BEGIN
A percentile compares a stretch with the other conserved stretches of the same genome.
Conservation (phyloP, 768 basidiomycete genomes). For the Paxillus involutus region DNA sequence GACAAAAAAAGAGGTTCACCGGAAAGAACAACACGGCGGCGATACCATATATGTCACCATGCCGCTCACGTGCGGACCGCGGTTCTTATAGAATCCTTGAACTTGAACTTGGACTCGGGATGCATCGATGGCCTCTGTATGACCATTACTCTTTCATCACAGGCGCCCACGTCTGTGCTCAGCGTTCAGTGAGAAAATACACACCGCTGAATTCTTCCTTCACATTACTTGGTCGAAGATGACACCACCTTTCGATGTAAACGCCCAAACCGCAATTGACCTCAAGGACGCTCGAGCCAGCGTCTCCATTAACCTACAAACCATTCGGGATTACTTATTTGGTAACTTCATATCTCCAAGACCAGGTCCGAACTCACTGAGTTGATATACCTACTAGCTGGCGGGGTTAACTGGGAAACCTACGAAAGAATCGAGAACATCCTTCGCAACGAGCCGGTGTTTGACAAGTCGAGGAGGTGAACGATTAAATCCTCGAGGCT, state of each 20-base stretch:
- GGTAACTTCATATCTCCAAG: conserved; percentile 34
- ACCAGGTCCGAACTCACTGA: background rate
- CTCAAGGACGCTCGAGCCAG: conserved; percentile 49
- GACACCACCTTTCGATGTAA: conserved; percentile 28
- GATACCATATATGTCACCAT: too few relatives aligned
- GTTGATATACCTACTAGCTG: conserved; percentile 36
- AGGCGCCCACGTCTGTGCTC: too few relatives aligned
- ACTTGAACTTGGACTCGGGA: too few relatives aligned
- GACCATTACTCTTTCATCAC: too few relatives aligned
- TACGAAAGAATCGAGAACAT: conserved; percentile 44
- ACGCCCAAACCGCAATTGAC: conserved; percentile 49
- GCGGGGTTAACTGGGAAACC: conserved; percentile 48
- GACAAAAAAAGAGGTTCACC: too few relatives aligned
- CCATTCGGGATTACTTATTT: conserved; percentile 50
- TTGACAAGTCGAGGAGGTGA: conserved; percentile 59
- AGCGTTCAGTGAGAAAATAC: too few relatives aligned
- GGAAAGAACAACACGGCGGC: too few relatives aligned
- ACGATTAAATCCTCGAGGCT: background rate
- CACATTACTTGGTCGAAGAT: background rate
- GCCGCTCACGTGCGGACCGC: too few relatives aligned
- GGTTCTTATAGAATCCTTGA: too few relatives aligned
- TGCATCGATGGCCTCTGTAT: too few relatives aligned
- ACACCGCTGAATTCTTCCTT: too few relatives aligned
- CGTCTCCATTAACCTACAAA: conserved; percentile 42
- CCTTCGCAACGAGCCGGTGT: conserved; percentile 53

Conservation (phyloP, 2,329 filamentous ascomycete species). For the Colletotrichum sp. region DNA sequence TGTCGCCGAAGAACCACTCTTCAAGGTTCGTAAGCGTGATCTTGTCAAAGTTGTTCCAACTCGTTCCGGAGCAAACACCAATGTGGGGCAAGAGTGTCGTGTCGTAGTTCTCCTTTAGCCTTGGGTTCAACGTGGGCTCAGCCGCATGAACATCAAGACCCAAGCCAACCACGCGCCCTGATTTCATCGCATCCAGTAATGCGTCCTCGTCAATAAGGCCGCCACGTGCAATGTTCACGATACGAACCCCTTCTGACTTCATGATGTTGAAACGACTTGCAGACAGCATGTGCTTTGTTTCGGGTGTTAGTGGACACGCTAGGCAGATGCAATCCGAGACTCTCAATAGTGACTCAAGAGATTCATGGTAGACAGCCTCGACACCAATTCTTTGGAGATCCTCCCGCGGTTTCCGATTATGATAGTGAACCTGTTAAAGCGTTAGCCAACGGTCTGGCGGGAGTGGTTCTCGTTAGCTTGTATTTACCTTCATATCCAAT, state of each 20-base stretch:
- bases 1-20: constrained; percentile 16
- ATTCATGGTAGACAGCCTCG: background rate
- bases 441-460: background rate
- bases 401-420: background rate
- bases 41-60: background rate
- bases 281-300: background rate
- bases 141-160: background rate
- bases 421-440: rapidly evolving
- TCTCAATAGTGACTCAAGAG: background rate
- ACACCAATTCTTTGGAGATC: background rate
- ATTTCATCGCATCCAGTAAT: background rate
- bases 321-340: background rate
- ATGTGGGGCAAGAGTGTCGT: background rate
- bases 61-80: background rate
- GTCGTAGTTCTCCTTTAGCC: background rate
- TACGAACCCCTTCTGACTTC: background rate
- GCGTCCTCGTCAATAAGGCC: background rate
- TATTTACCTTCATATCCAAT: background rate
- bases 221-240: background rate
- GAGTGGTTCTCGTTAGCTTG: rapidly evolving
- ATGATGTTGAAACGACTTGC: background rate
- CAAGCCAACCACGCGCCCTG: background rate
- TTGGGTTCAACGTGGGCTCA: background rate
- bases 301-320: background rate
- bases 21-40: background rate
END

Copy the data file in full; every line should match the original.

A percentile compares a stretch with the other conserved stretches of the same genome.
Conservation (phyloP, 768 basidiomycete genomes). For the Paxillus involutus region DNA sequence GACAAAAAAAGAGGTTCACCGGAAAGAACAACACGGCGGCGATACCATATATGTCACCATGCCGCTCACGTGCGGACCGCGGTTCTTATAGAATCCTTGAACTTGAACTTGGACTCGGGATGCATCGATGGCCTCTGTATGACCATTACTCTTTCATCACAGGCGCCCACGTCTGTGCTCAGCGTTCAGTGAGAAAATACACACCGCTGAATTCTTCCTTCACATTACTTGGTCGAAGATGACACCACCTTTCGATGTAAACGCCCAAACCGCAATTGACCTCAAGGACGCTCGAGCCAGCGTCTCCATTAACCTACAAACCATTCGGGATTACTTATTTGGTAACTTCATATCTCCAAGACCAGGTCCGAACTCACTGAGTTGATATACCTACTAGCTGGCGGGGTTAACTGGGAAACCTACGAAAGAATCGAGAACATCCTTCGCAACGAGCCGGTGTTTGACAAGTCGAGGAGGTGAACGATTAAATCCTCGAGGCT, state of each 20-base stretch:
- GGTAACTTCATATCTCCAAG: conserved; percentile 34
- ACCAGGTCCGAACTCACTGA: background rate
- CTCAAGGACGCTCGAGCCAG: conserved; percentile 49
- GACACCACCTTTCGATGTAA: conserved; percentile 28
- GATACCATATATGTCACCAT: too few relatives aligned
- GTTGATATACCTACTAGCTG: conserved; percentile 36
- AGGCGCCCACGTCTGTGCTC: too few relatives aligned
- ACTTGAACTTGGACTCGGGA: too few relatives aligned
- GACCATTACTCTTTCATCAC: too few relatives aligned
- TACGAAAGAATCGAGAACAT: conserved; percentile 44
- ACGCCCAAACCGCAATTGAC: conserved; percentile 49
- GCGGGGTTAACTGGGAAACC: conserved; percentile 48
- GACAAAAAAAGAGGTTCACC: too few relatives aligned
- CCATTCGGGATTACTTATTT: conserved; percentile 50
- TTGACAAGTCGAGGAGGTGA: conserved; percentile 59
- AGCGTTCAGTGAGAAAATAC: too few relatives aligned
- GGAAAGAACAACACGGCGGC: too few relatives aligned
- ACGATTAAATCCTCGAGGCT: background rate
- CACATTACTTGGTCGAAGAT: background rate
- GCCGCTCACGTGCGGACCGC: too few relatives aligned
- GGTTCTTATAGAATCCTTGA: too few relatives aligned
- TGCATCGATGGCCTCTGTAT: too few relatives aligned
- ACACCGCTGAATTCTTCCTT: too few relatives aligned
- CGTCTCCATTAACCTACAAA: conserved; percentile 42
- CCTTCGCAACGAGCCGGTGT: conserved; percentile 53

Conservation (phyloP, 2,329 filamentous ascomycete species). For the Colletotrichum sp. region DNA sequence TGTCGCCGAAGAACCACTCTTCAAGGTTCGTAAGCGTGATCTTGTCAAAGTTGTTCCAACTCGTTCCGGAGCAAACACCAATGTGGGGCAAGAGTGTCGTGTCGTAGTTCTCCTTTAGCCTTGGGTTCAACGTGGGCTCAGCCGCATGAACATCAAGACCCAAGCCAACCACGCGCCCTGATTTCATCGCATCCAGTAATGCGTCCTCGTCAATAAGGCCGCCACGTGCAATGTTCACGATACGAACCCCTTCTGACTTCATGATGTTGAAACGACTTGCAGACAGCATGTGCTTTGTTTCGGGTGTTAGTGGACACGCTAGGCAGATGCAATCCGAGACTCTCAATAGTGACTCAAGAGATTCATGGTAGACAGCCTCGACACCAATTCTTTGGAGATCCTCCCGCGGTTTCCGATTATGATAGTGAACCTGTTAAAGCGTTAGCCAACGGTCTGGCGGGAGTGGTTCTCGTTAGCTTGTATTTACCTTCATATCCAAT, state of each 20-base stretch:
- bases 1-20: constrained; percentile 16
- ATTCATGGTAGACAGCCTCG: background rate
- bases 441-460: background rate
- bases 401-420: background rate
- bases 41-60: background rate
- bases 281-300: background rate
- bases 141-160: background rate
- bases 421-440: rapidly evolving
- TCTCAATAGTGACTCAAGAG: background rate
- ACACCAATTCTTTGGAGATC: background rate
- ATTTCATCGCATCCAGTAAT: background rate
- bases 321-340: background rate
- ATGTGGGGCAAGAGTGTCGT: background rate
- bases 61-80: background rate
- GTCGTAGTTCTCCTTTAGCC: background rate
- TACGAACCCCTTCTGACTTC: background rate
- GCGTCCTCGTCAATAAGGCC: background rate
- TATTTACCTTCATATCCAAT: background rate
- bases 221-240: background rate
- GAGTGGTTCTCGTTAGCTTG: rapidly evolving
- ATGATGTTGAAACGACTTGC: background rate
- CAAGCCAACCACGCGCCCTG: background rate
- TTGGGTTCAACGTGGGCTCA: background rate
- bases 301-320: background rate
- bases 21-40: background rate